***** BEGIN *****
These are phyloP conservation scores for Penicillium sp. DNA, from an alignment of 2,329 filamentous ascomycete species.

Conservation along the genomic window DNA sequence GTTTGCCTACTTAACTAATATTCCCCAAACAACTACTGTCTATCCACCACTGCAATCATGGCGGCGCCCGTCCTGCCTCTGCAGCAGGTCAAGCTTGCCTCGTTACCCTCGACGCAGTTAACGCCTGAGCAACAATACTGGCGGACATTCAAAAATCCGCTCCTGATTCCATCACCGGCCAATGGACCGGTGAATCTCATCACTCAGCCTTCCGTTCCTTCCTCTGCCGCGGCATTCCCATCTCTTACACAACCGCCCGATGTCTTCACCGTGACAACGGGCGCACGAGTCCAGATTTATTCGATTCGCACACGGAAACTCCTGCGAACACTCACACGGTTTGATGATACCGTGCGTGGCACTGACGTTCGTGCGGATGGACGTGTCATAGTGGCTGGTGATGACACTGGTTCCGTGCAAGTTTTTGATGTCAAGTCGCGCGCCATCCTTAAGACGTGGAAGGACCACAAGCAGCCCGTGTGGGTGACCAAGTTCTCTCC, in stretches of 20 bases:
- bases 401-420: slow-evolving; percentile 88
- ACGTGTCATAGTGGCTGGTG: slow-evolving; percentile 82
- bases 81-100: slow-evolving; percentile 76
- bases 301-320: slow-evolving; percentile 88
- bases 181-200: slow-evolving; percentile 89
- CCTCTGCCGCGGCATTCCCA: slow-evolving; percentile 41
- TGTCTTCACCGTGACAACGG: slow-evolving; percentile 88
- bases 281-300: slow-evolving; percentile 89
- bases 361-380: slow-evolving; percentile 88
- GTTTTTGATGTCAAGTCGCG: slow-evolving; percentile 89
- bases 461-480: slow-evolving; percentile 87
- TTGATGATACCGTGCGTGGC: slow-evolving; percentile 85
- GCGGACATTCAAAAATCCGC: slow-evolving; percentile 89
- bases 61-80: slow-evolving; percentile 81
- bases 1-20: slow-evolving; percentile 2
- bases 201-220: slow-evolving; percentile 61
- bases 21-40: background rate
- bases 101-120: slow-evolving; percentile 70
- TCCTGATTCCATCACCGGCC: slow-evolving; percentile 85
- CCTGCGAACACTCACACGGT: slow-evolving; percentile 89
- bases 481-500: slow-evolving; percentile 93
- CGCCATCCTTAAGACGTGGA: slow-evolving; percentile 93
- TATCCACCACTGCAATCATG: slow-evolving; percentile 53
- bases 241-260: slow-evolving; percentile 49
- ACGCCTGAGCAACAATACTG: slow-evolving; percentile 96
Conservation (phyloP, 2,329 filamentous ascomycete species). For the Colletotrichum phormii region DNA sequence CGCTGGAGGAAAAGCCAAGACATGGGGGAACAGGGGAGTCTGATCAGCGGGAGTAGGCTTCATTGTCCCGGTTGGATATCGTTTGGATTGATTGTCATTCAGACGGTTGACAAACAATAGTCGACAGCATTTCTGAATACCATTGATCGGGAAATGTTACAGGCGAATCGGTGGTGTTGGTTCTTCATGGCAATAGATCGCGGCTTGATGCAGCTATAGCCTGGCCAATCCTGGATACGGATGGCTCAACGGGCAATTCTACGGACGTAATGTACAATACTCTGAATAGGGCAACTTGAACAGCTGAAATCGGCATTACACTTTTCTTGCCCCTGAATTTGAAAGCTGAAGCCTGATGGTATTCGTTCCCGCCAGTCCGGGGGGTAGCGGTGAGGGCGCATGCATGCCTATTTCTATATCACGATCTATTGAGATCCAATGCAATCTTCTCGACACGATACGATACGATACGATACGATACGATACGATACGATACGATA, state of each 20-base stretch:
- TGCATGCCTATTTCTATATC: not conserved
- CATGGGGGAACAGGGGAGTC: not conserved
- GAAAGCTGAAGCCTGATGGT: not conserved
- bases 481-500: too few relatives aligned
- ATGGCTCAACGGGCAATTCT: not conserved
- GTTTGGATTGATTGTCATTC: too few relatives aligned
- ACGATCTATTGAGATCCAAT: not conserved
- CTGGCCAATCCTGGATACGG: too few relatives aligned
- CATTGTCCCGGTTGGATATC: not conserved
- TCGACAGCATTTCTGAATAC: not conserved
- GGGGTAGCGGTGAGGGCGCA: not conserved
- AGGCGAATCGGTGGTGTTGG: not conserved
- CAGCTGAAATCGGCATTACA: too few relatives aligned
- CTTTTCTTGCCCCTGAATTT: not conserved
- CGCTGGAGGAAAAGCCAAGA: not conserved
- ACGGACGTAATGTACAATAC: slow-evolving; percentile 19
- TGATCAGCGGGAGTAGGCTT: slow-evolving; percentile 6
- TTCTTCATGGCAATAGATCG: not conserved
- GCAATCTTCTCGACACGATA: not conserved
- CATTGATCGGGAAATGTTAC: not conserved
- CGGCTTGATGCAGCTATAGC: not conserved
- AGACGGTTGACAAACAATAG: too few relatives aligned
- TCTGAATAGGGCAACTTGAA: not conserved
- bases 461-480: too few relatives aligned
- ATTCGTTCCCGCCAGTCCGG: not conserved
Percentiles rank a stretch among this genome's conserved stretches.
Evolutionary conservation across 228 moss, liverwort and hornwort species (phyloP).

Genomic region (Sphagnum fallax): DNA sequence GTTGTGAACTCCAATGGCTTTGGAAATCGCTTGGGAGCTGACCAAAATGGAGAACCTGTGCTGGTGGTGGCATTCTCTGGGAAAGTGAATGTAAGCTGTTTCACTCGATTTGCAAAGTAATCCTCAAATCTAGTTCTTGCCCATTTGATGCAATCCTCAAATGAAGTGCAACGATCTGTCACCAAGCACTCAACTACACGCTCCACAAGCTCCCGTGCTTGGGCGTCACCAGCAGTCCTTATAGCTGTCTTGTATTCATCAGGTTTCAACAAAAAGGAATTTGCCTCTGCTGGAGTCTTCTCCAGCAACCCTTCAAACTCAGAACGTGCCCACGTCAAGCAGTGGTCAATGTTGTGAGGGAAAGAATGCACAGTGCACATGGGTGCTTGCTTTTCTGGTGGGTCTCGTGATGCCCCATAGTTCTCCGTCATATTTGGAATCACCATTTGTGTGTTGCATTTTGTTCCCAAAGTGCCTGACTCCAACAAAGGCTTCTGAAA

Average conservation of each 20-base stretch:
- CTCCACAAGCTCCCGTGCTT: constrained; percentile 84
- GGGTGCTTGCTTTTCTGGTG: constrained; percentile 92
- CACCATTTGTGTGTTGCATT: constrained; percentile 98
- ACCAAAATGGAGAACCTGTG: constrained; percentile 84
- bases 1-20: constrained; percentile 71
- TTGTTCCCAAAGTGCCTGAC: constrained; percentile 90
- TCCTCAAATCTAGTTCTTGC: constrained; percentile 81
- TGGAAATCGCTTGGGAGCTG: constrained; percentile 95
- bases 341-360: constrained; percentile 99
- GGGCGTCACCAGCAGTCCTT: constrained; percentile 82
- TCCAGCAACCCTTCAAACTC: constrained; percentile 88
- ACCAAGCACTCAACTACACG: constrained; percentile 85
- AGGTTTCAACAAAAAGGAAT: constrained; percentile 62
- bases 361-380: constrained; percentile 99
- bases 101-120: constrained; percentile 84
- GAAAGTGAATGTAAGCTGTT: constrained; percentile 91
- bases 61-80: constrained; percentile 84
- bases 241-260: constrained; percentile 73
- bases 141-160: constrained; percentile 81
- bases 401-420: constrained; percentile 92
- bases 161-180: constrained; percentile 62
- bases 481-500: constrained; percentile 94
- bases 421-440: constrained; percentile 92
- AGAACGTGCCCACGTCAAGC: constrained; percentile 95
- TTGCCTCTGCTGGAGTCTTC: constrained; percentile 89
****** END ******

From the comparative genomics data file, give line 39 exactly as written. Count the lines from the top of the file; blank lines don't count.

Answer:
- GGGGTAGCGGTGAGGGCGCA: not conserved